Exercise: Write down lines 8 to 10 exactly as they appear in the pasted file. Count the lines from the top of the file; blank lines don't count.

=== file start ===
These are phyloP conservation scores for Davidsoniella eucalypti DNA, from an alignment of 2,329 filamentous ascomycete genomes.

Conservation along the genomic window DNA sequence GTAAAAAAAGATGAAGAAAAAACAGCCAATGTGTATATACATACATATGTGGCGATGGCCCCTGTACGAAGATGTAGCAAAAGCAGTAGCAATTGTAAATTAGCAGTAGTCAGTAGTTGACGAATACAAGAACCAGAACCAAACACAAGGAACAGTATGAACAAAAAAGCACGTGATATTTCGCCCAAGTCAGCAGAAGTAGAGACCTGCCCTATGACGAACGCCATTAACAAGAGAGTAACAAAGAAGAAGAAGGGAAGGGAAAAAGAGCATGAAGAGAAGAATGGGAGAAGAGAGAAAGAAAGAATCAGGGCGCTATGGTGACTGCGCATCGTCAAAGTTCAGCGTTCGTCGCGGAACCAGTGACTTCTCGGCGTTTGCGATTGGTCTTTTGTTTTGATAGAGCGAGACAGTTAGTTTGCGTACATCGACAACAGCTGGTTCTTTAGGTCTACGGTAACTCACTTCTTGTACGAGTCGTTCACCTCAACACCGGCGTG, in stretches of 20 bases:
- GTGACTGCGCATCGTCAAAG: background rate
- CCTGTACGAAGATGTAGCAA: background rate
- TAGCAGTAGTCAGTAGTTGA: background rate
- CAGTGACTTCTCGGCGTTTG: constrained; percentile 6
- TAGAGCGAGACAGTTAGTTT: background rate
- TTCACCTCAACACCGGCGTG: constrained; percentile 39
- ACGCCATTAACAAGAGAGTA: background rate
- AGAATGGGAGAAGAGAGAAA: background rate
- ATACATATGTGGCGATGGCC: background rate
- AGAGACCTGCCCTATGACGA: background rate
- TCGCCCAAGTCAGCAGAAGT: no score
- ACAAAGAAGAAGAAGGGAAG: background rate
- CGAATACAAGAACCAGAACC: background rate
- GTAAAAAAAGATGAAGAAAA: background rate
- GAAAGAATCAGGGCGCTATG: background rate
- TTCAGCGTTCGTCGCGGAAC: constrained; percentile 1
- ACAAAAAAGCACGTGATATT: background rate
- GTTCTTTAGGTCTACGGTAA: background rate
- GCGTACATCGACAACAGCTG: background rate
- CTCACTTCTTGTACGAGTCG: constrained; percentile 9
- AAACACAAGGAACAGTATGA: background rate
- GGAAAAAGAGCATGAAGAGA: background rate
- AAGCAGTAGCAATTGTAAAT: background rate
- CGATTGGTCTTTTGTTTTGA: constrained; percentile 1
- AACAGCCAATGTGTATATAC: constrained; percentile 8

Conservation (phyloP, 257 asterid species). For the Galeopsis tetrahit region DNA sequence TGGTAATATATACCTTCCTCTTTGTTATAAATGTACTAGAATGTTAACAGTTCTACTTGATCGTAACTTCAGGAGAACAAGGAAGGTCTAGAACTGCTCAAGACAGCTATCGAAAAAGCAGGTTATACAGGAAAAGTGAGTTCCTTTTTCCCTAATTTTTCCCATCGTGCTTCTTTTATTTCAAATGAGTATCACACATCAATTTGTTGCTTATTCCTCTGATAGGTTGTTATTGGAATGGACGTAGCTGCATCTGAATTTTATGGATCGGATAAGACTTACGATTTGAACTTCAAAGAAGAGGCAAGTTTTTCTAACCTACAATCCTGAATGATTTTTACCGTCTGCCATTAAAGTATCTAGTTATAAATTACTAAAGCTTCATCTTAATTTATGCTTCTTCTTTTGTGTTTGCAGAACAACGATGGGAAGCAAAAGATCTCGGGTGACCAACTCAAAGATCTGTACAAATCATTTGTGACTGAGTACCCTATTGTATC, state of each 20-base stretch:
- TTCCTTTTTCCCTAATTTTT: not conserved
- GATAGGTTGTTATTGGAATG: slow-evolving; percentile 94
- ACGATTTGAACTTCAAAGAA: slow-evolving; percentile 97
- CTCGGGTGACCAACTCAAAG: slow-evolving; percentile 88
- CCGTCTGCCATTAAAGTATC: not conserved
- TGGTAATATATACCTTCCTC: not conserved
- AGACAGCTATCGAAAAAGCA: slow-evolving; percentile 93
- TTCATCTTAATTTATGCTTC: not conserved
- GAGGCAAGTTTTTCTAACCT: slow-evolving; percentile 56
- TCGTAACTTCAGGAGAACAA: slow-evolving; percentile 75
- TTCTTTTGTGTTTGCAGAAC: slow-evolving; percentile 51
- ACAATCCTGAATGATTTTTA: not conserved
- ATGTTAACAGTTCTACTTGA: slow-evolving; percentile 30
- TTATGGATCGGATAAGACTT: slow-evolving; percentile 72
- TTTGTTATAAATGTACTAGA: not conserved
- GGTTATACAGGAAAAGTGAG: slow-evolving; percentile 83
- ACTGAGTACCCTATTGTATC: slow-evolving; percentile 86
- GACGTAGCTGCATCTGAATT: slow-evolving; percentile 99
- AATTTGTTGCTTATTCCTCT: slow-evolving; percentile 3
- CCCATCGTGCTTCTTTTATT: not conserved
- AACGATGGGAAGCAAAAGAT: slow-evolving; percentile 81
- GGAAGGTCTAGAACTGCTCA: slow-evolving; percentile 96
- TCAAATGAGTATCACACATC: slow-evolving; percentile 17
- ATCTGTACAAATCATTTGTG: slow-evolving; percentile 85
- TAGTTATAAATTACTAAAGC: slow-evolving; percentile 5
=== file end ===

- TTCACCTCAACACCGGCGTG: constrained; percentile 39
- ACGCCATTAACAAGAGAGTA: background rate
- AGAATGGGAGAAGAGAGAAA: background rate